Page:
KIGALI, Rwanda, May 7, 2010 - A SolidWorks /Innovate3D delegation recently toured through Rwanda. Representing SolidWorks was Jeff Ray, CEO, his wife Cindy, Mark Neill, SolidWorks general counsel, his wife Amy. Representing Innovate3D was yours truly, whose primary goal was to visit Gasabo 3D, the Rwandan company doing the SolidWorks 2D to 3D production for us. SolidWorks has been a staunch supporter of Gasabo3D since a visit by Rwanda's president to the US several years ago.
What exams? Jeff Ray at Kigali Institute of Technology presents on entrepreneurship and how Rwanda might build an manufacturing economy -- in the middle of exam week. President Paul Kagame (who watches from walls everywhere) seems to approve.
Females are recruited at KIST. Rwanda is making great strides in getting women into top government posts but students at both KIST and ETO Gitarama remain so predominately male I thought the schools were boys only.
What looks to be a giant roll of toilet paper is, in fact, a giant roll of toilet paper. KIST graduates struggle to find jobs, as industry is still not widespread. In this lab, students are encouraged to learn to use machines that can be used to take raw or processed material to make finished products, and hopefully hatch entrepreneurs -- not employees.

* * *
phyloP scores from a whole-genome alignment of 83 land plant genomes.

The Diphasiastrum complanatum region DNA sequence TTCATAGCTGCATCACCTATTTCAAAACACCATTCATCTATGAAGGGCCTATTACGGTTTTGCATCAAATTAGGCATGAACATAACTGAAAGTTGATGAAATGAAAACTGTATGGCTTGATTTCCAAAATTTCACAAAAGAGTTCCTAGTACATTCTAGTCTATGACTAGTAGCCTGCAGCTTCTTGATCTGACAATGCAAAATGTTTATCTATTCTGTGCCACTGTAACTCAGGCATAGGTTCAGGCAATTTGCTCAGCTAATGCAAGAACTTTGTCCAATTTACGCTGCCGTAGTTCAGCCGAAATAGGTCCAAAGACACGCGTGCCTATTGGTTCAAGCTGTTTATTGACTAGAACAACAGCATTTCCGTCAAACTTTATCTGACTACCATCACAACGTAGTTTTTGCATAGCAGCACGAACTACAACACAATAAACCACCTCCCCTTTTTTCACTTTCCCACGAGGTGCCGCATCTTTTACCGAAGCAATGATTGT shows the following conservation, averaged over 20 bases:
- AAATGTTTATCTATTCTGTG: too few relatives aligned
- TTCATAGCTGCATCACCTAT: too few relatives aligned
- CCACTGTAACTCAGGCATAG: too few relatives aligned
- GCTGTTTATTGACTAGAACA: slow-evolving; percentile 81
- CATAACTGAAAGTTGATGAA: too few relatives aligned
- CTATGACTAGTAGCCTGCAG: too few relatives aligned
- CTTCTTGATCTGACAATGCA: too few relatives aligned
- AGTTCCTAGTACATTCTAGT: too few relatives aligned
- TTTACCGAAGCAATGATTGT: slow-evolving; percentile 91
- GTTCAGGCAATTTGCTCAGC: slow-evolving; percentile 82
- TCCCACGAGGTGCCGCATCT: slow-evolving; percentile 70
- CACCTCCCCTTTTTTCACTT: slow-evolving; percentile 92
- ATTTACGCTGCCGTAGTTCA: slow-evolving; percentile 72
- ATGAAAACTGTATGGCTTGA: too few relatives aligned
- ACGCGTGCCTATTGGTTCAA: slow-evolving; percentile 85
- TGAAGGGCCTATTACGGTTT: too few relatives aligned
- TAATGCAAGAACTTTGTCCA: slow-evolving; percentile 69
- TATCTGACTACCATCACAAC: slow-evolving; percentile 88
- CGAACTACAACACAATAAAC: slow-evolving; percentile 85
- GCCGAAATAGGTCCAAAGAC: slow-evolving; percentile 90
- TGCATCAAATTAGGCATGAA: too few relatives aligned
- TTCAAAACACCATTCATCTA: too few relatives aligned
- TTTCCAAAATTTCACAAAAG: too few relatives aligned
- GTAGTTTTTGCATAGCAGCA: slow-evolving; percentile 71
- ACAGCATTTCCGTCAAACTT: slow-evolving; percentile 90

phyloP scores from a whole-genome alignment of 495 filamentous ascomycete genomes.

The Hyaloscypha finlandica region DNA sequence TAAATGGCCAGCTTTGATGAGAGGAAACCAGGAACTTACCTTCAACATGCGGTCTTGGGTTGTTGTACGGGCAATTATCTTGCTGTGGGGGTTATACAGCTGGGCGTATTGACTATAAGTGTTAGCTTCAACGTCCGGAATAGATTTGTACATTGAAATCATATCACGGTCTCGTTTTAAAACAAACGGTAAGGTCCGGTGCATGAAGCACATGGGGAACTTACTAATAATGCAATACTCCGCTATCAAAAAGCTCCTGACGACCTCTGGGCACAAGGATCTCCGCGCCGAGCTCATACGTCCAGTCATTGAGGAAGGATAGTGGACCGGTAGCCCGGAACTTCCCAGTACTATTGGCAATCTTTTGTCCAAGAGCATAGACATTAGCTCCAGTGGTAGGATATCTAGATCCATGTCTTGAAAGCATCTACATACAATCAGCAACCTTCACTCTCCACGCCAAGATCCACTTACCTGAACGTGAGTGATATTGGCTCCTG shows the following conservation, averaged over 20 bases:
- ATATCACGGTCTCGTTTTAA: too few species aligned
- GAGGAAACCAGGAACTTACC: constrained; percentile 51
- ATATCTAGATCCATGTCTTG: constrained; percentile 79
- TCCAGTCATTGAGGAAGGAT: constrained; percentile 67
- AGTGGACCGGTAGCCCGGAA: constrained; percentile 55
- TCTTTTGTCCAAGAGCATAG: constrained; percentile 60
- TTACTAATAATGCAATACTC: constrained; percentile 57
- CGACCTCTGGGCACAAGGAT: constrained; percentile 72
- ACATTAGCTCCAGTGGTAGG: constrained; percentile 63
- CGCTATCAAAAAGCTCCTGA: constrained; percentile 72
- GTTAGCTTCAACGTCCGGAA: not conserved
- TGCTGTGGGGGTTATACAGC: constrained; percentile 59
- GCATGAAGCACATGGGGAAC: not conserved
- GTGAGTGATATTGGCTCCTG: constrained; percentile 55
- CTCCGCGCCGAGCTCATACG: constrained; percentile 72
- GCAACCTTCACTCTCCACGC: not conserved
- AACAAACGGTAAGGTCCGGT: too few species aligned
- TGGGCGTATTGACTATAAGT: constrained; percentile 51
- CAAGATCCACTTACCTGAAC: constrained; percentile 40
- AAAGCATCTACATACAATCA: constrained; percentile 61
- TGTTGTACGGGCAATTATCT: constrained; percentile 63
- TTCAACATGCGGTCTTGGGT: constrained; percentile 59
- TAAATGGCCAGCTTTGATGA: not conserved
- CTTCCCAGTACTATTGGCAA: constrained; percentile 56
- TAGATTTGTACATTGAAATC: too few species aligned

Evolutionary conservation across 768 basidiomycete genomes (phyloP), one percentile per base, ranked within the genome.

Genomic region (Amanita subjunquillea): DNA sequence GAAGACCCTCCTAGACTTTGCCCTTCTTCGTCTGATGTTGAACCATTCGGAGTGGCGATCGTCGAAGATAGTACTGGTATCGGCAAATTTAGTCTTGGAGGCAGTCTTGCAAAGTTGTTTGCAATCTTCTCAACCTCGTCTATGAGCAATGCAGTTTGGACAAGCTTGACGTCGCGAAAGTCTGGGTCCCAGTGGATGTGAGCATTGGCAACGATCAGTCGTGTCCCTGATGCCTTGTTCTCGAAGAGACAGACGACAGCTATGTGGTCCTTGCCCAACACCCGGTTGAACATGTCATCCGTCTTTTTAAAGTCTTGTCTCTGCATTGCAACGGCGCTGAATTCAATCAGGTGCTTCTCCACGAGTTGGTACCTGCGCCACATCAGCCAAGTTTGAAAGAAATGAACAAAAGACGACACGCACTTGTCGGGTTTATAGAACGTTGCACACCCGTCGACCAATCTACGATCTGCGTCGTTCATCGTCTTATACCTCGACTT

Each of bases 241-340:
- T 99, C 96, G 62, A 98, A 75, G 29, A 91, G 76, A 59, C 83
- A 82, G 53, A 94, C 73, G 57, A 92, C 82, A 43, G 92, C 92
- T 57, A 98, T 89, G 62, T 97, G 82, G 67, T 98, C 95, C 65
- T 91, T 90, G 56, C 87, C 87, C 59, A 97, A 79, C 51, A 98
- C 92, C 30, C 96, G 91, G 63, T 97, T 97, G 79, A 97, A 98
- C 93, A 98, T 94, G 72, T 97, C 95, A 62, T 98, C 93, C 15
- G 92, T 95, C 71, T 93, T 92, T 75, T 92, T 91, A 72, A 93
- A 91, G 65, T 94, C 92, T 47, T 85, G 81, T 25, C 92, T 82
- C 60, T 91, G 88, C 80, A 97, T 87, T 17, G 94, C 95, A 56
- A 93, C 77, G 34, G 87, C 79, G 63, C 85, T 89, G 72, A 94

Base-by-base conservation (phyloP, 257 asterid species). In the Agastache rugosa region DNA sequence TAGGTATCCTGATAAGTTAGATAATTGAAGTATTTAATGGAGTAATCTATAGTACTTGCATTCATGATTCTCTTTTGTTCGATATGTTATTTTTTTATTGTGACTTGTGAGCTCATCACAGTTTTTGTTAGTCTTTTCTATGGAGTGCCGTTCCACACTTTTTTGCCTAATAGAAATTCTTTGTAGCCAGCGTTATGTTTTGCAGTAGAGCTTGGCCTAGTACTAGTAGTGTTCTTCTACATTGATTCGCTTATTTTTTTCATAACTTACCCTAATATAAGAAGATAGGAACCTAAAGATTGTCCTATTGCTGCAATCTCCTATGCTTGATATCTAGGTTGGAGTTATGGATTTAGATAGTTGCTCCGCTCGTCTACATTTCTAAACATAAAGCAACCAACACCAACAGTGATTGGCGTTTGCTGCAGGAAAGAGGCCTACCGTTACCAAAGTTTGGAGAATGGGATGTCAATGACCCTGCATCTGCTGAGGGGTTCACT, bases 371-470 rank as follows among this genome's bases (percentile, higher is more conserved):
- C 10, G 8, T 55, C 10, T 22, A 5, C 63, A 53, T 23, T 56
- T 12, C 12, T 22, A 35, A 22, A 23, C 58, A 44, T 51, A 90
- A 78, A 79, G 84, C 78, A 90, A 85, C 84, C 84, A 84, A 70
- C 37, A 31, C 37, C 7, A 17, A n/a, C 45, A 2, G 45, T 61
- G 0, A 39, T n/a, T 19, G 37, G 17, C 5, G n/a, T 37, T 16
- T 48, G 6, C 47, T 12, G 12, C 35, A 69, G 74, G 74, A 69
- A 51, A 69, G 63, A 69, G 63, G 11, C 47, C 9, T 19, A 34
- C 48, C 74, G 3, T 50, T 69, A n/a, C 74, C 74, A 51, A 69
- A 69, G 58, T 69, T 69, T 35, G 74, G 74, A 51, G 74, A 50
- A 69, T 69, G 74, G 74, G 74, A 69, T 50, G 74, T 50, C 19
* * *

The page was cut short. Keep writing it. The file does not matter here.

I ordered that? Author Roopinder Tara gets a taste of the local specialty (bugari in Rwanda, fufu sombe in other parts of Africa), made from the leaves (green) and roots (doughy ball) of the cassava plant.
Beautiful and tranquil settings mask a most gruesome event. The flame at the center of the pool burns for a 100 days a year, the duration of the Rwanda's genocide. With 800,000 killed, it it holds the ignominious record for the most brutally efficient executed genocide ever.
The Genocide Memorial is funded entirely by donations. If the donation box was at the exit, it would have been full, especially with dollars and French francs, as people from those countries are made to feel particularly guilty of not intervening during the genocide.